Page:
SexyDomesticatedDab Mon 14-Nov-11 12:03:24

Need an offal appreciation section! Reminds me too of one of my fave books with Adrian Mole and the book / tv prog Offally Good.

EssentialFattyAcid Mon 14-Nov-11 15:53:21

This is genuinely good value - 5 human plus 1 dog meal
Slubber, I salute you
thanks

Nannasylv Wed 16-Nov-11 15:06:46

You've brought back a childhood memory for me. My Mother grew up in the countryside, so recipes involving offal were quite the norm. We used to have stuffed baked (in tinfoil) heart, with blackcurrant jam, in sandwiches. I quite liked it! What are you planning to do with it?

so, i needed to find out whether the heart tasted nice or not, but it had fallen off my "threads i'm on" list

i searched for "offally bastard" to find it and it came up with TWO threads! just off to search the other one and find out who else has one grin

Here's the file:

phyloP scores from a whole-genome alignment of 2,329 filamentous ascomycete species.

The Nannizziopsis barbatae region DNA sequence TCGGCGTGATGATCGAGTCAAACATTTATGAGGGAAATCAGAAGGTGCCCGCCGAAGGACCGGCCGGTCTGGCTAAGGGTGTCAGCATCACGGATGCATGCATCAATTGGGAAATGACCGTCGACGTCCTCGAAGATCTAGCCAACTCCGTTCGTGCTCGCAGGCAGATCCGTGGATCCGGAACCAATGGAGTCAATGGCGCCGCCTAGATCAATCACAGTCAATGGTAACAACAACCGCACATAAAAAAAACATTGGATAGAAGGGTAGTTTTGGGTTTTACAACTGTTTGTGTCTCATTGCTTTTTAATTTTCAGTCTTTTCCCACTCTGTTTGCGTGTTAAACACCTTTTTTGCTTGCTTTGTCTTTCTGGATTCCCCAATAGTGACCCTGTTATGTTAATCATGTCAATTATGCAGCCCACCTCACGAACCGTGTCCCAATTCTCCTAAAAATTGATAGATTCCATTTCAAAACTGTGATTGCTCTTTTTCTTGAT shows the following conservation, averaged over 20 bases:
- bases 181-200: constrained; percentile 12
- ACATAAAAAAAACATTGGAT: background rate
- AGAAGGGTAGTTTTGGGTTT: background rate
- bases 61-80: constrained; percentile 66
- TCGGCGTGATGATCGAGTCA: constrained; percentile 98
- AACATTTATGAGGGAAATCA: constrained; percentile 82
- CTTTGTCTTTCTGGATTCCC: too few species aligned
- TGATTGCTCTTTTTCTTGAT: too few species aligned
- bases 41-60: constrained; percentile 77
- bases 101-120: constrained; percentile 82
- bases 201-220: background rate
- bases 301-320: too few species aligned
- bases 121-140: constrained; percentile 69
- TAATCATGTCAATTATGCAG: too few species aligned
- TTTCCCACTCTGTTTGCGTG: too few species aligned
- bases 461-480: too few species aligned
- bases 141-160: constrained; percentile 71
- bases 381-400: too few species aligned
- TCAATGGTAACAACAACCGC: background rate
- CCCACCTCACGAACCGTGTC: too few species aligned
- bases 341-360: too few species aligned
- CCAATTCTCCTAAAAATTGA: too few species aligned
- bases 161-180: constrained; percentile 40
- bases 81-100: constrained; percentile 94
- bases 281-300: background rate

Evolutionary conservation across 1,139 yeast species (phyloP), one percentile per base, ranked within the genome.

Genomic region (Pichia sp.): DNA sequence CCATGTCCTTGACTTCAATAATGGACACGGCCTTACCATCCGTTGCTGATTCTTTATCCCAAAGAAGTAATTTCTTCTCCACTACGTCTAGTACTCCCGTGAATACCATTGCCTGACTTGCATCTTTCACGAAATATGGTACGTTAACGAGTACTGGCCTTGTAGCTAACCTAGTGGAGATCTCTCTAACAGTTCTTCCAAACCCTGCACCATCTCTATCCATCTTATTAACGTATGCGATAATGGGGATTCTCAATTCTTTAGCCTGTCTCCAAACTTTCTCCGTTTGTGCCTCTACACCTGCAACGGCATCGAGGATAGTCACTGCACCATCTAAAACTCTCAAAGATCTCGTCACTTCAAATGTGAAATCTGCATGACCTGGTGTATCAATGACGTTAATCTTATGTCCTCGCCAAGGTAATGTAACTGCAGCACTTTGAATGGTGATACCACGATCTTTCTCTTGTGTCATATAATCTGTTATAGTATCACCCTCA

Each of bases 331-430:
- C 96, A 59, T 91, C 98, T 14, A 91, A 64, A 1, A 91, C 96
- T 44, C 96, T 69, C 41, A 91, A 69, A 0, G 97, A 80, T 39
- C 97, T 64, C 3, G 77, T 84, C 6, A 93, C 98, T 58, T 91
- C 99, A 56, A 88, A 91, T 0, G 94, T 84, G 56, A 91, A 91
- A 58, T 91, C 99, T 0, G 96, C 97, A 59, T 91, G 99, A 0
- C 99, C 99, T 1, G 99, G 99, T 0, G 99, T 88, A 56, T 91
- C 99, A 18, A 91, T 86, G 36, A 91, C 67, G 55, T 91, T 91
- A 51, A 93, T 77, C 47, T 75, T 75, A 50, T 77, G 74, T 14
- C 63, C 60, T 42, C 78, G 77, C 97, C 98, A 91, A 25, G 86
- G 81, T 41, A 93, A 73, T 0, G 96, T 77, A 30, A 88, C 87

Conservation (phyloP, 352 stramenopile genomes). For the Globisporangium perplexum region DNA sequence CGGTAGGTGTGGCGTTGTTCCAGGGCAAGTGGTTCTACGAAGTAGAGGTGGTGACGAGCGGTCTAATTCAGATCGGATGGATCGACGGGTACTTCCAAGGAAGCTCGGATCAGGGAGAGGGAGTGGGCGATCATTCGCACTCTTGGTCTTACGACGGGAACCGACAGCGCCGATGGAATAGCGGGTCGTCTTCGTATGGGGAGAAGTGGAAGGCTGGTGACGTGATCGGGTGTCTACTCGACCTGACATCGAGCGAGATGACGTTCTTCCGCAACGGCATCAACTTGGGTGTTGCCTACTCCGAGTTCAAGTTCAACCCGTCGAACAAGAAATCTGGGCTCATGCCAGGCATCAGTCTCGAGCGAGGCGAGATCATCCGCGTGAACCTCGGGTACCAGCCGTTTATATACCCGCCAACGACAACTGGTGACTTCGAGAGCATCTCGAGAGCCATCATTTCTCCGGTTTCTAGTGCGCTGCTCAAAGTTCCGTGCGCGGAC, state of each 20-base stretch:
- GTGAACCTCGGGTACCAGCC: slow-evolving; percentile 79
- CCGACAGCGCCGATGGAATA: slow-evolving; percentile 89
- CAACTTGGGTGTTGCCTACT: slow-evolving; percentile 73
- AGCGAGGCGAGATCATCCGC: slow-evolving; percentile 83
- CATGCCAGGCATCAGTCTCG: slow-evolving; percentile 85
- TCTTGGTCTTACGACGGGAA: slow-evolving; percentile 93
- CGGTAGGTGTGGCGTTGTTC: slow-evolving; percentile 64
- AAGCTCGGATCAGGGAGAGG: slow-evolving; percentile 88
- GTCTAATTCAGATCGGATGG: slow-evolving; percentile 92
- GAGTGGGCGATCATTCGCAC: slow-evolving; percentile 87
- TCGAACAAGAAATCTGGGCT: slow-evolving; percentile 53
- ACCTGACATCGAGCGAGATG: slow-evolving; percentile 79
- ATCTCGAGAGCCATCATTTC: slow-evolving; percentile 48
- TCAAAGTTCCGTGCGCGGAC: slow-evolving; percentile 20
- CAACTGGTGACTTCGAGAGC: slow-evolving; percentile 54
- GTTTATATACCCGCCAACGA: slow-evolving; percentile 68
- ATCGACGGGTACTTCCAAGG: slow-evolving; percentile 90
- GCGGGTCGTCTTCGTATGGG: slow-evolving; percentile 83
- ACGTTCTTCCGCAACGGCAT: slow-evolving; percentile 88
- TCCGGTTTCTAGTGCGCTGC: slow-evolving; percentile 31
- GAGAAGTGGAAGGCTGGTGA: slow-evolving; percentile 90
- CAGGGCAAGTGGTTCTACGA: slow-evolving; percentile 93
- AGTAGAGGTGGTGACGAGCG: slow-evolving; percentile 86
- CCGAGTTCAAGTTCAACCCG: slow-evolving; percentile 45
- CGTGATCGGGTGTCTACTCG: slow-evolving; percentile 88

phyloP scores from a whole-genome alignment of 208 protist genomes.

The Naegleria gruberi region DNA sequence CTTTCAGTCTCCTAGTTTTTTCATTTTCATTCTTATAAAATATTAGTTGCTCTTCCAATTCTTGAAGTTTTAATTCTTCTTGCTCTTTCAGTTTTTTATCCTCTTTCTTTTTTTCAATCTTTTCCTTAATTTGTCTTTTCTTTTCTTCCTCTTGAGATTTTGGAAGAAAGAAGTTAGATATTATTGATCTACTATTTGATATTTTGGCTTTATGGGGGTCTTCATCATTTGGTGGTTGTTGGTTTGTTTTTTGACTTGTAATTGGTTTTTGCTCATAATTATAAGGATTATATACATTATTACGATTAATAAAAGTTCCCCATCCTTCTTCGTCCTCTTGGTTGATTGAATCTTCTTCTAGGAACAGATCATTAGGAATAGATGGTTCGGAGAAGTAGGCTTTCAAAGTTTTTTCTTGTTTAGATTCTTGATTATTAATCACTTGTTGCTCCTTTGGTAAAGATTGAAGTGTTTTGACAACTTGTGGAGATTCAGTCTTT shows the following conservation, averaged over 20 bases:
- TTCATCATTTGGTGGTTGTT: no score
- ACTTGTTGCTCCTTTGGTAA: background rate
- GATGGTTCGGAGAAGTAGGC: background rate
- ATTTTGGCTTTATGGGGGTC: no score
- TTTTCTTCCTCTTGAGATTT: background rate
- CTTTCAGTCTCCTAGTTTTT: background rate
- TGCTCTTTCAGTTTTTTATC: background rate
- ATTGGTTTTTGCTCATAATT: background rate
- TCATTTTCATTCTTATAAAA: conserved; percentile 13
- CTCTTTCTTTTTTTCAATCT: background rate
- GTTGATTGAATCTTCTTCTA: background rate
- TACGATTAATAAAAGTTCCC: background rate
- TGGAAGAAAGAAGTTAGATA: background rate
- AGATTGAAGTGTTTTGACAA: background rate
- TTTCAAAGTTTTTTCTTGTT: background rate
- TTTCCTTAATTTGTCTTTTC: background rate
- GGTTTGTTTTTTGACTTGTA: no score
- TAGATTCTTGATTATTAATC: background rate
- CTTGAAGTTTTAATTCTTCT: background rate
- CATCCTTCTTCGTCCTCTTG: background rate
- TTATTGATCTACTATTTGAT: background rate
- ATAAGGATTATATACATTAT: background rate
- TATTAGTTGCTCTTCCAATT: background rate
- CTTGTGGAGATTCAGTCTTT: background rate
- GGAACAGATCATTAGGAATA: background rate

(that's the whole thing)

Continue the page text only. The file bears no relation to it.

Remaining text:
Slubberdegullion Thu 17-Nov-11 20:40:48

Yes! Yes it tasted nice, it was lovely, it was just different, I dunno I think you have foody preconceptions as to how meat will taste and feel in your mouth and it was not quite anything like I had eaten before. But yes, I will be buying it again. Deffo.

Not sure I will put it in sandwiches with blackcurrant jam though grin will probably stick to putting it in pies.

bacon Thu 17-Nov-11 21:43:34

I remember the weekly family meal of stuffed lambs hearts. It was very tasty but over cooked and slightly rubbery. Never thought anything of it really, there was loads of good gravy and well cooked boiled spuds and loads of veg.

We were a slim and healthy family on a budget too.

Had a load of lambs liver in the freezer, from our lambs, lightly cooked with a tiny portion of mash and onions was really lovely. Cheap meal.

Resurrecting.